Computer program means or computer program in the present context means any expression, in any language, code or notation, of a set of instructions intended to cause a system having an information processing capability to perform a particular function either directly or after either or both of the following a) conversion to another language, code, or notation; b) reproduction in a different material form.
In operation, audio signals representative of sound received in microphone 120 can be processed within computer 100 using conventional computer audio circuitry so as to be made available to the operating system 202 in digitized form. Alternatively, audio signals can be received via a computer communications network from another computer system in analog or digital format, or from another transducive device such as a telephone. The audio signals received by the computer system 100 are conventionally provided to the speech recognition engine 210 via the computer operating system 202 in order to perform speech recognition functions. As in conventional speech recognition systems, the audio signals can be processed by the speech recognition engine 210 to identify words spoken by a user into microphone 120.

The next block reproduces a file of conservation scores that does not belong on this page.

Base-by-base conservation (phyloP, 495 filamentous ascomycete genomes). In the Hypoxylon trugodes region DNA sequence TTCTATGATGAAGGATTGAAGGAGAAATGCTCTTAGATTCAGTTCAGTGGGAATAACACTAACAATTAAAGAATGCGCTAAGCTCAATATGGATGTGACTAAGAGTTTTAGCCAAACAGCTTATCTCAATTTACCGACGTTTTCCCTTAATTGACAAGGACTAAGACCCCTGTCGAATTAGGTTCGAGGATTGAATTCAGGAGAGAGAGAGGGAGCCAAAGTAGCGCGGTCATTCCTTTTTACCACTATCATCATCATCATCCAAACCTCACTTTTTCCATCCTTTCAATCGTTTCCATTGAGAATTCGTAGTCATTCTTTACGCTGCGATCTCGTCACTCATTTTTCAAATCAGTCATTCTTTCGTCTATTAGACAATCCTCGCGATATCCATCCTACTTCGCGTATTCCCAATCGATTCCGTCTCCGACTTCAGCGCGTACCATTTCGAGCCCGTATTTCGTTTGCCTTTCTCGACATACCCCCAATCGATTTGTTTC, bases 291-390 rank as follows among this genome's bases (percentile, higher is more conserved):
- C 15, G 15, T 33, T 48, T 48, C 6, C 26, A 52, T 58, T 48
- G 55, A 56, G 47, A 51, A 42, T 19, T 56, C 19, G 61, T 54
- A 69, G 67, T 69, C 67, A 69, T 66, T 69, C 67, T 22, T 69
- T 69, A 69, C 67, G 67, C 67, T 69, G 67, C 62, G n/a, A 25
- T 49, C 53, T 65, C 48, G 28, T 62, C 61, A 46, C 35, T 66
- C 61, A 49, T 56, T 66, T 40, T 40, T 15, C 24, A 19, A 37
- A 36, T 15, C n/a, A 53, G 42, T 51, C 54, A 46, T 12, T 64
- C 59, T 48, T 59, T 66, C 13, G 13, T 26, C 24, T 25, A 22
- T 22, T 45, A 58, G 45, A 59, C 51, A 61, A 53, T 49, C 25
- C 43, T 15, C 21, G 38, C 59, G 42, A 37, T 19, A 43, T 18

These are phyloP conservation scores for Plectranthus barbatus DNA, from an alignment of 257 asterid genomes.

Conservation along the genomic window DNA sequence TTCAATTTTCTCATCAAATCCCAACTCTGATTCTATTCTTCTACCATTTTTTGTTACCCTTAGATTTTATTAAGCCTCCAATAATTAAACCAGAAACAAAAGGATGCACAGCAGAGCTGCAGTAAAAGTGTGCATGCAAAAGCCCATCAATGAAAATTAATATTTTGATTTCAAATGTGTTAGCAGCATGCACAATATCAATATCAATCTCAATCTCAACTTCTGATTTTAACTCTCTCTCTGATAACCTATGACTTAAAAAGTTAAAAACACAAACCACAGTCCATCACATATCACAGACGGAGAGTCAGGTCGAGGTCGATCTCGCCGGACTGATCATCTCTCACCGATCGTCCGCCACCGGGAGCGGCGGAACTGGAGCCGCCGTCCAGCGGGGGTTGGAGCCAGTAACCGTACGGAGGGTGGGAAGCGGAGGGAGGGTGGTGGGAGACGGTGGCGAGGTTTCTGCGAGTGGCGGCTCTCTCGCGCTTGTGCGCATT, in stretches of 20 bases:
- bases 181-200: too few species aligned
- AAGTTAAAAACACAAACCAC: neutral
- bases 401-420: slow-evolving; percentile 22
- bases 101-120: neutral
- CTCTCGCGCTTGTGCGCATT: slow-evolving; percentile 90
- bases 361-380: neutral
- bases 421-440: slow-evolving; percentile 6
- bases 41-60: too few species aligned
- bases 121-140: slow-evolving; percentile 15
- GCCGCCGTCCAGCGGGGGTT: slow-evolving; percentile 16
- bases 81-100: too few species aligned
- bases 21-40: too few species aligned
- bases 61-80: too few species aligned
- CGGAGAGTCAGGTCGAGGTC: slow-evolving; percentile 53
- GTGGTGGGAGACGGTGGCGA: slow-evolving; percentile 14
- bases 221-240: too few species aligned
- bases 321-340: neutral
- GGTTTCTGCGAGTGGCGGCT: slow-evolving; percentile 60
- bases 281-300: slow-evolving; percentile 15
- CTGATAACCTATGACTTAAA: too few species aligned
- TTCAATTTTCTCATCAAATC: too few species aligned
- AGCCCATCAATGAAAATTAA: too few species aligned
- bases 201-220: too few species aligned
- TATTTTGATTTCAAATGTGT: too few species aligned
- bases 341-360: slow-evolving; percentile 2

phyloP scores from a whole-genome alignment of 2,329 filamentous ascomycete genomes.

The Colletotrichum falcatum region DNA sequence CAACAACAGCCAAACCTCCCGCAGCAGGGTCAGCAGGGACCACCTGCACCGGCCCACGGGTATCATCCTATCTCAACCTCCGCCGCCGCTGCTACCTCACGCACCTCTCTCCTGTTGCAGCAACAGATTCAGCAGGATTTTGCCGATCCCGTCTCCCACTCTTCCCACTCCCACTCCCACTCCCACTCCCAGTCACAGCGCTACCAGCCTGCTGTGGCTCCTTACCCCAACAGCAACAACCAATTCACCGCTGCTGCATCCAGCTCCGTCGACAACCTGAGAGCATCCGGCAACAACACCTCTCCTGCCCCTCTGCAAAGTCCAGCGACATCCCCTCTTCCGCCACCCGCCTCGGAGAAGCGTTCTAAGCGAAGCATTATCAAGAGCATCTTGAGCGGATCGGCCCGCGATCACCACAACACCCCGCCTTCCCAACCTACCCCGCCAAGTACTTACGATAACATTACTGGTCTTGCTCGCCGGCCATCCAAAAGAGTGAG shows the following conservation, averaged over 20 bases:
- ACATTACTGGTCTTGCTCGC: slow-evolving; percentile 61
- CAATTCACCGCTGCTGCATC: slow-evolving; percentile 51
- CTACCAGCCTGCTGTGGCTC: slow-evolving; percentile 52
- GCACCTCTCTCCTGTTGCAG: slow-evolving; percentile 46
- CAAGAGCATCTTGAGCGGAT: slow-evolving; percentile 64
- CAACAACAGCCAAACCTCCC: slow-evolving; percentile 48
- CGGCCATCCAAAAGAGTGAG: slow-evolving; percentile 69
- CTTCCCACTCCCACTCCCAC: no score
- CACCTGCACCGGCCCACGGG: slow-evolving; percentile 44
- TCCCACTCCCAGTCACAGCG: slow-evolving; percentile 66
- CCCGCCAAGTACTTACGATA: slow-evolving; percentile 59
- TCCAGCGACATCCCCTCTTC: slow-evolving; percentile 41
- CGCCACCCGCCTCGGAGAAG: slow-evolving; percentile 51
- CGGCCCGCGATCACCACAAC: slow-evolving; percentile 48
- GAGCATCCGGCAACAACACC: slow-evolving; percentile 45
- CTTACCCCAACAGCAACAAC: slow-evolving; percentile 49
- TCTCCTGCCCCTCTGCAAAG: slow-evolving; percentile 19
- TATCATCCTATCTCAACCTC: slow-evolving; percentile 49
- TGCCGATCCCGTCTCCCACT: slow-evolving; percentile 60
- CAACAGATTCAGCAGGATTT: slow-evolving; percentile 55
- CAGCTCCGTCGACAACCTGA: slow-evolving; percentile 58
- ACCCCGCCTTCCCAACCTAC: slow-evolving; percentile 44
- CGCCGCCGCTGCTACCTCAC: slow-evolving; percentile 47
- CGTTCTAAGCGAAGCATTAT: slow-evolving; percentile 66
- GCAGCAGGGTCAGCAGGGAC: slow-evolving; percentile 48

Language models 360, for example n-grams and particularly trigrams, can be used to help restrict the number of possible words corresponding to a speech signal when a word is used together with other words in a sequence. The language model can be specified as a finite state network, where the permissible words following each word are explicitly listed. Each possible combination of n words can have a corresponding probability score expressing the likelihood that the combination of words can occur. The probability score can be derived from an analysis of a training corpus. In any case, it is often desirable to update the content of the language model with information concerning speech patterns likely to be encountered in the case of a specific user. The search process determines the word candidate having the highest confidence score as text output.